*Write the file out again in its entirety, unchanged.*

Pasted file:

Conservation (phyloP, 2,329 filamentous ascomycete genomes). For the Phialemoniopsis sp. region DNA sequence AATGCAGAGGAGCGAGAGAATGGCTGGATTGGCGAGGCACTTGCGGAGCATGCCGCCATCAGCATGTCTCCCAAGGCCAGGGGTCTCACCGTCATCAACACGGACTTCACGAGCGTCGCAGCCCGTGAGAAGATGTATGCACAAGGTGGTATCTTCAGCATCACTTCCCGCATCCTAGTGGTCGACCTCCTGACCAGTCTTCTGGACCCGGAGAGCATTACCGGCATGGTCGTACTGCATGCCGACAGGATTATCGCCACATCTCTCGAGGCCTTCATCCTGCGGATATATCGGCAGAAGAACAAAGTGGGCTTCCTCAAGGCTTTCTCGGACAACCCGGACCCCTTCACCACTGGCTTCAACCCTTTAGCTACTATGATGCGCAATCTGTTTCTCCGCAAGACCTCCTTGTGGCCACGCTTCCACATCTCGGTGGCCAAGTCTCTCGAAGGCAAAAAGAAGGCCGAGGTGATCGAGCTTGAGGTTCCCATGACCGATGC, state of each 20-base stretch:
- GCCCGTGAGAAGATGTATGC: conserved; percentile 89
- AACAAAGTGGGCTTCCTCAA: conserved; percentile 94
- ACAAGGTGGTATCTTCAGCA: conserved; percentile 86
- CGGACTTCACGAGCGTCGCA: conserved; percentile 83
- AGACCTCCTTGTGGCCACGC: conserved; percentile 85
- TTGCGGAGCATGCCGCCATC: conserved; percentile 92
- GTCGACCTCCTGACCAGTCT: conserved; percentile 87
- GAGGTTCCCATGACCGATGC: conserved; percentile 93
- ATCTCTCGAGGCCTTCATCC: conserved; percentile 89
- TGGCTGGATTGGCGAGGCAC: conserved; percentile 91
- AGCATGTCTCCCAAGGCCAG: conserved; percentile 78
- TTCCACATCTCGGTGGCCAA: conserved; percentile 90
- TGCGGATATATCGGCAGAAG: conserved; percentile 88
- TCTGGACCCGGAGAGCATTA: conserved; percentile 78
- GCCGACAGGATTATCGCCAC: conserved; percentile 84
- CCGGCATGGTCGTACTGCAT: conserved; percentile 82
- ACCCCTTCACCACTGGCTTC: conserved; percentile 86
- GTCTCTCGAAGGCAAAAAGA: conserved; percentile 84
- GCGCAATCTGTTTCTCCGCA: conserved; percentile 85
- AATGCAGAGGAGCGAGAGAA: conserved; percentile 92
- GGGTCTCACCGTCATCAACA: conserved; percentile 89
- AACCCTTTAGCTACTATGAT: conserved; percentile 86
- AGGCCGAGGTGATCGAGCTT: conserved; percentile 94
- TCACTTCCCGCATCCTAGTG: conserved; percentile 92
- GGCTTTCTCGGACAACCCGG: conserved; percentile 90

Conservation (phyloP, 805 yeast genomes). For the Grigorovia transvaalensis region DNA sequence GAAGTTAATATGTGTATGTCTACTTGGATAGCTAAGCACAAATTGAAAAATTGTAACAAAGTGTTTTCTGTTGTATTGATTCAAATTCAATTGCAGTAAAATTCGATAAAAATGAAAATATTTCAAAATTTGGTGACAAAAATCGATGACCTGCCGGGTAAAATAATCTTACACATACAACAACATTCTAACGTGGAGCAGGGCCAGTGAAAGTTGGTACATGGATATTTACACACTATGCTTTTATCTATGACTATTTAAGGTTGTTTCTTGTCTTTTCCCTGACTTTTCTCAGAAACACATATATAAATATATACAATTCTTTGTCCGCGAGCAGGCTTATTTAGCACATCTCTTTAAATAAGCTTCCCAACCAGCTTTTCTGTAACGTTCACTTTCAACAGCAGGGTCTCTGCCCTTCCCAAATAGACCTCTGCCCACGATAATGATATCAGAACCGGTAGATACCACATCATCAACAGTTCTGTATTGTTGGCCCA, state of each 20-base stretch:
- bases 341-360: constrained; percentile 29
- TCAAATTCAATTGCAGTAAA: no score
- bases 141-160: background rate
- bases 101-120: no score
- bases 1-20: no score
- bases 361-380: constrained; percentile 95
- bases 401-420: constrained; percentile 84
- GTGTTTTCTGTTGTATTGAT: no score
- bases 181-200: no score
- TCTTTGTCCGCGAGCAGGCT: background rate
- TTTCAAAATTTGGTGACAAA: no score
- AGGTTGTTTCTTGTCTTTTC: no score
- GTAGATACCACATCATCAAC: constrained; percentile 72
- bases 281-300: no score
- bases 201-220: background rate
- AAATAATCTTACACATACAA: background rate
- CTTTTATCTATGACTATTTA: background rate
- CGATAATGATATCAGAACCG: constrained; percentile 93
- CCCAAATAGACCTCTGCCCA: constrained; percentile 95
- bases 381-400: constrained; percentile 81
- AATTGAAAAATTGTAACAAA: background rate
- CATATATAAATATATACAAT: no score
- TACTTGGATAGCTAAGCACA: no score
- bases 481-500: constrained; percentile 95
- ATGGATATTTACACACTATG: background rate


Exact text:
Conservation (phyloP, 2,329 filamentous ascomycete genomes). For the Phialemoniopsis sp. region DNA sequence AATGCAGAGGAGCGAGAGAATGGCTGGATTGGCGAGGCACTTGCGGAGCATGCCGCCATCAGCATGTCTCCCAAGGCCAGGGGTCTCACCGTCATCAACACGGACTTCACGAGCGTCGCAGCCCGTGAGAAGATGTATGCACAAGGTGGTATCTTCAGCATCACTTCCCGCATCCTAGTGGTCGACCTCCTGACCAGTCTTCTGGACCCGGAGAGCATTACCGGCATGGTCGTACTGCATGCCGACAGGATTATCGCCACATCTCTCGAGGCCTTCATCCTGCGGATATATCGGCAGAAGAACAAAGTGGGCTTCCTCAAGGCTTTCTCGGACAACCCGGACCCCTTCACCACTGGCTTCAACCCTTTAGCTACTATGATGCGCAATCTGTTTCTCCGCAAGACCTCCTTGTGGCCACGCTTCCACATCTCGGTGGCCAAGTCTCTCGAAGGCAAAAAGAAGGCCGAGGTGATCGAGCTTGAGGTTCCCATGACCGATGC, state of each 20-base stretch:
- GCCCGTGAGAAGATGTATGC: conserved; percentile 89
- AACAAAGTGGGCTTCCTCAA: conserved; percentile 94
- ACAAGGTGGTATCTTCAGCA: conserved; percentile 86
- CGGACTTCACGAGCGTCGCA: conserved; percentile 83
- AGACCTCCTTGTGGCCACGC: conserved; percentile 85
- TTGCGGAGCATGCCGCCATC: conserved; percentile 92
- GTCGACCTCCTGACCAGTCT: conserved; percentile 87
- GAGGTTCCCATGACCGATGC: conserved; percentile 93
- ATCTCTCGAGGCCTTCATCC: conserved; percentile 89
- TGGCTGGATTGGCGAGGCAC: conserved; percentile 91
- AGCATGTCTCCCAAGGCCAG: conserved; percentile 78
- TTCCACATCTCGGTGGCCAA: conserved; percentile 90
- TGCGGATATATCGGCAGAAG: conserved; percentile 88
- TCTGGACCCGGAGAGCATTA: conserved; percentile 78
- GCCGACAGGATTATCGCCAC: conserved; percentile 84
- CCGGCATGGTCGTACTGCAT: conserved; percentile 82
- ACCCCTTCACCACTGGCTTC: conserved; percentile 86
- GTCTCTCGAAGGCAAAAAGA: conserved; percentile 84
- GCGCAATCTGTTTCTCCGCA: conserved; percentile 85
- AATGCAGAGGAGCGAGAGAA: conserved; percentile 92
- GGGTCTCACCGTCATCAACA: conserved; percentile 89
- AACCCTTTAGCTACTATGAT: conserved; percentile 86
- AGGCCGAGGTGATCGAGCTT: conserved; percentile 94
- TCACTTCCCGCATCCTAGTG: conserved; percentile 92
- GGCTTTCTCGGACAACCCGG: conserved; percentile 90

Conservation (phyloP, 805 yeast genomes). For the Grigorovia transvaalensis region DNA sequence GAAGTTAATATGTGTATGTCTACTTGGATAGCTAAGCACAAATTGAAAAATTGTAACAAAGTGTTTTCTGTTGTATTGATTCAAATTCAATTGCAGTAAAATTCGATAAAAATGAAAATATTTCAAAATTTGGTGACAAAAATCGATGACCTGCCGGGTAAAATAATCTTACACATACAACAACATTCTAACGTGGAGCAGGGCCAGTGAAAGTTGGTACATGGATATTTACACACTATGCTTTTATCTATGACTATTTAAGGTTGTTTCTTGTCTTTTCCCTGACTTTTCTCAGAAACACATATATAAATATATACAATTCTTTGTCCGCGAGCAGGCTTATTTAGCACATCTCTTTAAATAAGCTTCCCAACCAGCTTTTCTGTAACGTTCACTTTCAACAGCAGGGTCTCTGCCCTTCCCAAATAGACCTCTGCCCACGATAATGATATCAGAACCGGTAGATACCACATCATCAACAGTTCTGTATTGTTGGCCCA, state of each 20-base stretch:
- bases 341-360: constrained; percentile 29
- TCAAATTCAATTGCAGTAAA: no score
- bases 141-160: background rate
- bases 101-120: no score
- bases 1-20: no score
- bases 361-380: constrained; percentile 95
- bases 401-420: constrained; percentile 84
- GTGTTTTCTGTTGTATTGAT: no score
- bases 181-200: no score
- TCTTTGTCCGCGAGCAGGCT: background rate
- TTTCAAAATTTGGTGACAAA: no score
- AGGTTGTTTCTTGTCTTTTC: no score
- GTAGATACCACATCATCAAC: constrained; percentile 72
- bases 281-300: no score
- bases 201-220: background rate
- AAATAATCTTACACATACAA: background rate
- CTTTTATCTATGACTATTTA: background rate
- CGATAATGATATCAGAACCG: constrained; percentile 93
- CCCAAATAGACCTCTGCCCA: constrained; percentile 95
- bases 381-400: constrained; percentile 81
- AATTGAAAAATTGTAACAAA: background rate
- CATATATAAATATATACAAT: no score
- TACTTGGATAGCTAAGCACA: no score
- bases 481-500: constrained; percentile 95
- ATGGATATTTACACACTATG: background rate